Advertising with Pugs, French Bulldog, Persians and Finn’s advertising cat influences, says Dyrebeskyttelsen – NRK Nordland

Flat noses, small, curved ears and large eyes.

It is natural that people think animals are cute. But it also leads to health challenges.

It has long been known that the dog breed Pug is exposed to various diseases and physical ailments.

Animal protection Norway believes that the advertising industry should stay away from such animals.

They are afraid it will influence people to want these breeds.

This applies, among other things, to the popular advertising cat for finn.no.

The Finn cat should not be used in advertising

Åshild Roaldset, general manager of Dyrebeskyttelsen Norge, says it is a problem in Norway that the advertising industry chooses cute animals, which do not necessarily have good health.

– Some unhealthy breeds that have a high disease burden are considered cute. Therefore, they are used a lot in advertising. We think it is a driving force for these breeds to become popular and people think they are cute.

Åshild Roaldset, general manager of Dyrebeskyttelsen Norge, says that there should be regulations for animals in advertising in the same way as there are when animals are in competition.

Photo: Anne K. Harkestad / Dyrebeskyttelsen Norge

This especially applies to short-nosed dogs, cats and rabbits and rabbits with hanging ears.

– Those who are bred sick, we do not want to be used in advertising. An example is the cat used in Finn commercials.

PuseFINN

The cat, known as puseFINN, is of the breed Scottish Fold. This breed has a genetic defect that interferes with the formation of bones and cartilage, according to animal protection.

Photo: Screenshot

– It is illegal to breed cats with folded ears. It should not be used for advertising purposes at all, says Roaldset in Dyrebeskyttelsen.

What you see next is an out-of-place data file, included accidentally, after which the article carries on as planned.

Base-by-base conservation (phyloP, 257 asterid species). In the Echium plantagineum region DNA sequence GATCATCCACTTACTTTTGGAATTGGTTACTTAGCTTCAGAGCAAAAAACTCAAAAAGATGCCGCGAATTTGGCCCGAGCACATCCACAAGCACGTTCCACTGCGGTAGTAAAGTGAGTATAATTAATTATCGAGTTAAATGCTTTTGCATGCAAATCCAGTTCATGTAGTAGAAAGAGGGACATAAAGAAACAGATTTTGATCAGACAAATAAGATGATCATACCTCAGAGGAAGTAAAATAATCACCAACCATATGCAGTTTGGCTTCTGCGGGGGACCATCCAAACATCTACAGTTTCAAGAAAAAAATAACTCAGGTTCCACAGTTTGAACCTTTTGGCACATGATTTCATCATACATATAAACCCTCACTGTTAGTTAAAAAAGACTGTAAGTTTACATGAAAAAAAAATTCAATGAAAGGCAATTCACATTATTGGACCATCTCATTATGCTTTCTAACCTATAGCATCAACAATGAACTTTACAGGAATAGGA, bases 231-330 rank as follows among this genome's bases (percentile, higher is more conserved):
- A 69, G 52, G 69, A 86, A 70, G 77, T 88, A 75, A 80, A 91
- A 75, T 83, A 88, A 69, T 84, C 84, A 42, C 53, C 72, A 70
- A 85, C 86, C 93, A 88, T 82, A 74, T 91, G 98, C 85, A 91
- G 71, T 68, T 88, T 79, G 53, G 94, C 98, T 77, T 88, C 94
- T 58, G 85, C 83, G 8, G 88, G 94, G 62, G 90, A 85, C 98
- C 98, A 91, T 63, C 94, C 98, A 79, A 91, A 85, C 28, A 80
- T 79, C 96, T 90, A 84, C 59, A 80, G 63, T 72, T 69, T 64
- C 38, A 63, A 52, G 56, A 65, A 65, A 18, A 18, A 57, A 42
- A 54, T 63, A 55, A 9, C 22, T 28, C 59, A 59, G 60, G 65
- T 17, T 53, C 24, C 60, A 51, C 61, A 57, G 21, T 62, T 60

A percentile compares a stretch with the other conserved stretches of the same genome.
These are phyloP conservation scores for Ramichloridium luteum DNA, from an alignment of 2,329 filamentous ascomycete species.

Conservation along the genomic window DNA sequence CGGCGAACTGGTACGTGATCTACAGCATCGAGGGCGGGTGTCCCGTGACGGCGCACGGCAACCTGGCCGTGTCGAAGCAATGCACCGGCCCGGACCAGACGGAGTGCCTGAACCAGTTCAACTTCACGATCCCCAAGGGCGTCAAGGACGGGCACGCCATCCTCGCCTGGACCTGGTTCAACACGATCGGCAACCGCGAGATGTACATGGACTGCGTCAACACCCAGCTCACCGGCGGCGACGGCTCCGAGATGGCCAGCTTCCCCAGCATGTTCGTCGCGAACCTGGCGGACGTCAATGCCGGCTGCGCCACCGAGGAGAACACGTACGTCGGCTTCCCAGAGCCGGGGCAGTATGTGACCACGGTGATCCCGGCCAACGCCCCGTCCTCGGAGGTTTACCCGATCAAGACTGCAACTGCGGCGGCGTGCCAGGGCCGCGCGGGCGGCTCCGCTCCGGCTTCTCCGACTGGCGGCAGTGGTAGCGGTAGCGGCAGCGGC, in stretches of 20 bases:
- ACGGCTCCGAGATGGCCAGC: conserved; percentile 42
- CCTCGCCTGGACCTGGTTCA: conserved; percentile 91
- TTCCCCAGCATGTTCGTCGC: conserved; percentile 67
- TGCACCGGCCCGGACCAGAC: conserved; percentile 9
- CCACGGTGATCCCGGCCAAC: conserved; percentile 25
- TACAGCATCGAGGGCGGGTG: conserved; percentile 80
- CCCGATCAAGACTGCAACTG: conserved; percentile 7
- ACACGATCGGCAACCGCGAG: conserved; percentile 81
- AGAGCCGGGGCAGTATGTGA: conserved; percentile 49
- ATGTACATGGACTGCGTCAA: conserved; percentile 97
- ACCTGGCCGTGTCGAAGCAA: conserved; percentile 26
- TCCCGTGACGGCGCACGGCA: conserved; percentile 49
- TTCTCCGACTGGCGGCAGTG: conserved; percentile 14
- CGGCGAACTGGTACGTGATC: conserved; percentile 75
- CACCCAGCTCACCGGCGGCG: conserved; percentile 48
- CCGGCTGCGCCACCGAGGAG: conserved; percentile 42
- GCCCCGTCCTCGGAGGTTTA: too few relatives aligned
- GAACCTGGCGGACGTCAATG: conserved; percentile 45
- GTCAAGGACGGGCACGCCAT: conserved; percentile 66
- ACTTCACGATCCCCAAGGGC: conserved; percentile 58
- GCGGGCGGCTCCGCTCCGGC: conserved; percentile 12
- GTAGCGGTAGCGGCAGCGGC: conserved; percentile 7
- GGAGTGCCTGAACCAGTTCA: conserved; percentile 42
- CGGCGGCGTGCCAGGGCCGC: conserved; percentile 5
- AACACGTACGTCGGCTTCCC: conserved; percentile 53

Find: – A popular cat

Finn.no got the cat PuseFINN in 2011.

Guro Birkeland Tangen, senior communications consultant at Finn, says that they were then looking for a popular type. A cat who could live next door, but who had something distinct about him.

PuseFINN

The cat, known as puseFINN, is of the breed Scottish Fold. This breed has a genetic defect that interferes with the formation of bones and cartilage, according to animal protection.

Photo: Screenshot

They therefore landed on the Scottish fold, which is apparently similar to a domestic cat, but with folded ears.

Studies that were done at the time could not point to any challenges related to the choice of this breed, says Tangen.

Guro Birkeland Tangen

Guro Birkeland Tangen, senior communications consultant at FINN, points out that PuseFINN is a fresh Scottish Fold.

Photo: Siri Vålberg Saugstad / NRK

We have recently become aware that there are animals of this breed that do not have good health, and we, like the Norwegian Food Safety Authority and Animal Welfare, are very sorry for that.

According to the Norwegian Food Safety Authority, Scottish folding is not prohibited in Norway. There are also no rule changes on consultation with regard to cat breeds that should be banned, says the senior adviser.